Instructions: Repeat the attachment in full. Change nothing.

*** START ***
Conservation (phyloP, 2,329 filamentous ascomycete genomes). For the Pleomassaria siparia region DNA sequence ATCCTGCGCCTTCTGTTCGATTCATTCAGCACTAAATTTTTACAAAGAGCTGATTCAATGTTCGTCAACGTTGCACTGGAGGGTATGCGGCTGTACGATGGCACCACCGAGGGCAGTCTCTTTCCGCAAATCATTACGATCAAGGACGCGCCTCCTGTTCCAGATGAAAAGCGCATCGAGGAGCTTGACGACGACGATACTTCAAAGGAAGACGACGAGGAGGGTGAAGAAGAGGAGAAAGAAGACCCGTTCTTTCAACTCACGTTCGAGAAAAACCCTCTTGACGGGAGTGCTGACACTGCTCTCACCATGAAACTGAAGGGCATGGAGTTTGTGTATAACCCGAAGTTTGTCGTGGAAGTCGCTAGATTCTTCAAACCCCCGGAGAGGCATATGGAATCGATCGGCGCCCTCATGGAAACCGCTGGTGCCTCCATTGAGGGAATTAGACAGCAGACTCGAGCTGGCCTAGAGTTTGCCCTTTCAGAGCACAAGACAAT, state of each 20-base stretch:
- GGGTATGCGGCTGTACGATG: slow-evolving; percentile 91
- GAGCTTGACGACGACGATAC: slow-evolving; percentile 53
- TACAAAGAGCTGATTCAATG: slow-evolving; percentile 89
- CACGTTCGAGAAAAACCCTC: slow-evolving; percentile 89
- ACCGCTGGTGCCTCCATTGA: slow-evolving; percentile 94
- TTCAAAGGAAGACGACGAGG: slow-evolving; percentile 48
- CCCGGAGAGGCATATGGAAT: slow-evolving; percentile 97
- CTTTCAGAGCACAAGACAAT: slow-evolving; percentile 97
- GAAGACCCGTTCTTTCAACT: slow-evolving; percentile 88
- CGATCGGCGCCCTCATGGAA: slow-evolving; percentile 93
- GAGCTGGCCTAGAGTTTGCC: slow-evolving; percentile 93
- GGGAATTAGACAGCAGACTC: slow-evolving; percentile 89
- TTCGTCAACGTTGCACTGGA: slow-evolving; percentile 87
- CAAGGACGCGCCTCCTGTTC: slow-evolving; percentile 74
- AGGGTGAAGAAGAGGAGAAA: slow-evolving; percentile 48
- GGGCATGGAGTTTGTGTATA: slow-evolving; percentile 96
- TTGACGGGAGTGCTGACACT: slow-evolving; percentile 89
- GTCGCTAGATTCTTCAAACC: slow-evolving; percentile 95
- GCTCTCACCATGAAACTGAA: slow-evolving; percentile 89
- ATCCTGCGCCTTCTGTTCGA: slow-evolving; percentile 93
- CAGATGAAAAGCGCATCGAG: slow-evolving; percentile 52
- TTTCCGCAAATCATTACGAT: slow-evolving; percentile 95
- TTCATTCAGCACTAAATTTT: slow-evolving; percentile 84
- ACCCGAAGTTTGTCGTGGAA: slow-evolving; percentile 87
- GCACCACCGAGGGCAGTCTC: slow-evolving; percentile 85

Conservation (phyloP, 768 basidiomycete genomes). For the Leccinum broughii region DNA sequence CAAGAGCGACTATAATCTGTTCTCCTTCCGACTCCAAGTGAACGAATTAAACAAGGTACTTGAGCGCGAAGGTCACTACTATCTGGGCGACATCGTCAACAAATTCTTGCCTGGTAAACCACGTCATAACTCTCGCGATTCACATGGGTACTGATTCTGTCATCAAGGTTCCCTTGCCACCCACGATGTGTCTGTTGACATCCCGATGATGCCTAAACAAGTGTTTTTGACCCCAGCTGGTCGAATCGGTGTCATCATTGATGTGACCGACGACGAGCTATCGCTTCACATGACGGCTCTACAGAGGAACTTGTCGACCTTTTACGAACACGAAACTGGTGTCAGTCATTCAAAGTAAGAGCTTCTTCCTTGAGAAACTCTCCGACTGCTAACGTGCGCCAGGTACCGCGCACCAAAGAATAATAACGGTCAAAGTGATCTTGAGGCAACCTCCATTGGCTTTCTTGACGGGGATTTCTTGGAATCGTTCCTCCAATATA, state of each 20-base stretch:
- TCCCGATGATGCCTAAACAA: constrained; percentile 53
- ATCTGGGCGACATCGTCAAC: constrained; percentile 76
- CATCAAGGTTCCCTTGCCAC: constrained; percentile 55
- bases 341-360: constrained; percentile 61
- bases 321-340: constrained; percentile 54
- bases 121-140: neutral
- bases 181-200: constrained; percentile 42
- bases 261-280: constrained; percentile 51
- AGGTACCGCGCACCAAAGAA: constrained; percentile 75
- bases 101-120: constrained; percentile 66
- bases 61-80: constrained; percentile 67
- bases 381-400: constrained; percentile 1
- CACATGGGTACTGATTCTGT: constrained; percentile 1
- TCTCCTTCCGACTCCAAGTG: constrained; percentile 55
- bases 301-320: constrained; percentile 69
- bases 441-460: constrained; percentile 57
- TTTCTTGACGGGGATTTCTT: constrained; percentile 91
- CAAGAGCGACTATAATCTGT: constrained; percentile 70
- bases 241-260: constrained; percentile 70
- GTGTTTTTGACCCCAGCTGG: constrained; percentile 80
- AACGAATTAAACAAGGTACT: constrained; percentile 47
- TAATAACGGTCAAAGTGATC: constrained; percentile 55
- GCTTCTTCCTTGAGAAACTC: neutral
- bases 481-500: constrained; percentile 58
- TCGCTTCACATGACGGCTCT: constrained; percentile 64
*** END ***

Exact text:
Conservation (phyloP, 2,329 filamentous ascomycete genomes). For the Pleomassaria siparia region DNA sequence ATCCTGCGCCTTCTGTTCGATTCATTCAGCACTAAATTTTTACAAAGAGCTGATTCAATGTTCGTCAACGTTGCACTGGAGGGTATGCGGCTGTACGATGGCACCACCGAGGGCAGTCTCTTTCCGCAAATCATTACGATCAAGGACGCGCCTCCTGTTCCAGATGAAAAGCGCATCGAGGAGCTTGACGACGACGATACTTCAAAGGAAGACGACGAGGAGGGTGAAGAAGAGGAGAAAGAAGACCCGTTCTTTCAACTCACGTTCGAGAAAAACCCTCTTGACGGGAGTGCTGACACTGCTCTCACCATGAAACTGAAGGGCATGGAGTTTGTGTATAACCCGAAGTTTGTCGTGGAAGTCGCTAGATTCTTCAAACCCCCGGAGAGGCATATGGAATCGATCGGCGCCCTCATGGAAACCGCTGGTGCCTCCATTGAGGGAATTAGACAGCAGACTCGAGCTGGCCTAGAGTTTGCCCTTTCAGAGCACAAGACAAT, state of each 20-base stretch:
- GGGTATGCGGCTGTACGATG: slow-evolving; percentile 91
- GAGCTTGACGACGACGATAC: slow-evolving; percentile 53
- TACAAAGAGCTGATTCAATG: slow-evolving; percentile 89
- CACGTTCGAGAAAAACCCTC: slow-evolving; percentile 89
- ACCGCTGGTGCCTCCATTGA: slow-evolving; percentile 94
- TTCAAAGGAAGACGACGAGG: slow-evolving; percentile 48
- CCCGGAGAGGCATATGGAAT: slow-evolving; percentile 97
- CTTTCAGAGCACAAGACAAT: slow-evolving; percentile 97
- GAAGACCCGTTCTTTCAACT: slow-evolving; percentile 88
- CGATCGGCGCCCTCATGGAA: slow-evolving; percentile 93
- GAGCTGGCCTAGAGTTTGCC: slow-evolving; percentile 93
- GGGAATTAGACAGCAGACTC: slow-evolving; percentile 89
- TTCGTCAACGTTGCACTGGA: slow-evolving; percentile 87
- CAAGGACGCGCCTCCTGTTC: slow-evolving; percentile 74
- AGGGTGAAGAAGAGGAGAAA: slow-evolving; percentile 48
- GGGCATGGAGTTTGTGTATA: slow-evolving; percentile 96
- TTGACGGGAGTGCTGACACT: slow-evolving; percentile 89
- GTCGCTAGATTCTTCAAACC: slow-evolving; percentile 95
- GCTCTCACCATGAAACTGAA: slow-evolving; percentile 89
- ATCCTGCGCCTTCTGTTCGA: slow-evolving; percentile 93
- CAGATGAAAAGCGCATCGAG: slow-evolving; percentile 52
- TTTCCGCAAATCATTACGAT: slow-evolving; percentile 95
- TTCATTCAGCACTAAATTTT: slow-evolving; percentile 84
- ACCCGAAGTTTGTCGTGGAA: slow-evolving; percentile 87
- GCACCACCGAGGGCAGTCTC: slow-evolving; percentile 85

Conservation (phyloP, 768 basidiomycete genomes). For the Leccinum broughii region DNA sequence CAAGAGCGACTATAATCTGTTCTCCTTCCGACTCCAAGTGAACGAATTAAACAAGGTACTTGAGCGCGAAGGTCACTACTATCTGGGCGACATCGTCAACAAATTCTTGCCTGGTAAACCACGTCATAACTCTCGCGATTCACATGGGTACTGATTCTGTCATCAAGGTTCCCTTGCCACCCACGATGTGTCTGTTGACATCCCGATGATGCCTAAACAAGTGTTTTTGACCCCAGCTGGTCGAATCGGTGTCATCATTGATGTGACCGACGACGAGCTATCGCTTCACATGACGGCTCTACAGAGGAACTTGTCGACCTTTTACGAACACGAAACTGGTGTCAGTCATTCAAAGTAAGAGCTTCTTCCTTGAGAAACTCTCCGACTGCTAACGTGCGCCAGGTACCGCGCACCAAAGAATAATAACGGTCAAAGTGATCTTGAGGCAACCTCCATTGGCTTTCTTGACGGGGATTTCTTGGAATCGTTCCTCCAATATA, state of each 20-base stretch:
- TCCCGATGATGCCTAAACAA: constrained; percentile 53
- ATCTGGGCGACATCGTCAAC: constrained; percentile 76
- CATCAAGGTTCCCTTGCCAC: constrained; percentile 55
- bases 341-360: constrained; percentile 61
- bases 321-340: constrained; percentile 54
- bases 121-140: neutral
- bases 181-200: constrained; percentile 42
- bases 261-280: constrained; percentile 51
- AGGTACCGCGCACCAAAGAA: constrained; percentile 75
- bases 101-120: constrained; percentile 66
- bases 61-80: constrained; percentile 67
- bases 381-400: constrained; percentile 1
- CACATGGGTACTGATTCTGT: constrained; percentile 1
- TCTCCTTCCGACTCCAAGTG: constrained; percentile 55
- bases 301-320: constrained; percentile 69
- bases 441-460: constrained; percentile 57
- TTTCTTGACGGGGATTTCTT: constrained; percentile 91
- CAAGAGCGACTATAATCTGT: constrained; percentile 70
- bases 241-260: constrained; percentile 70
- GTGTTTTTGACCCCAGCTGG: constrained; percentile 80
- AACGAATTAAACAAGGTACT: constrained; percentile 47
- TAATAACGGTCAAAGTGATC: constrained; percentile 55
- GCTTCTTCCTTGAGAAACTC: neutral
- bases 481-500: constrained; percentile 58
- TCGCTTCACATGACGGCTCT: constrained; percentile 64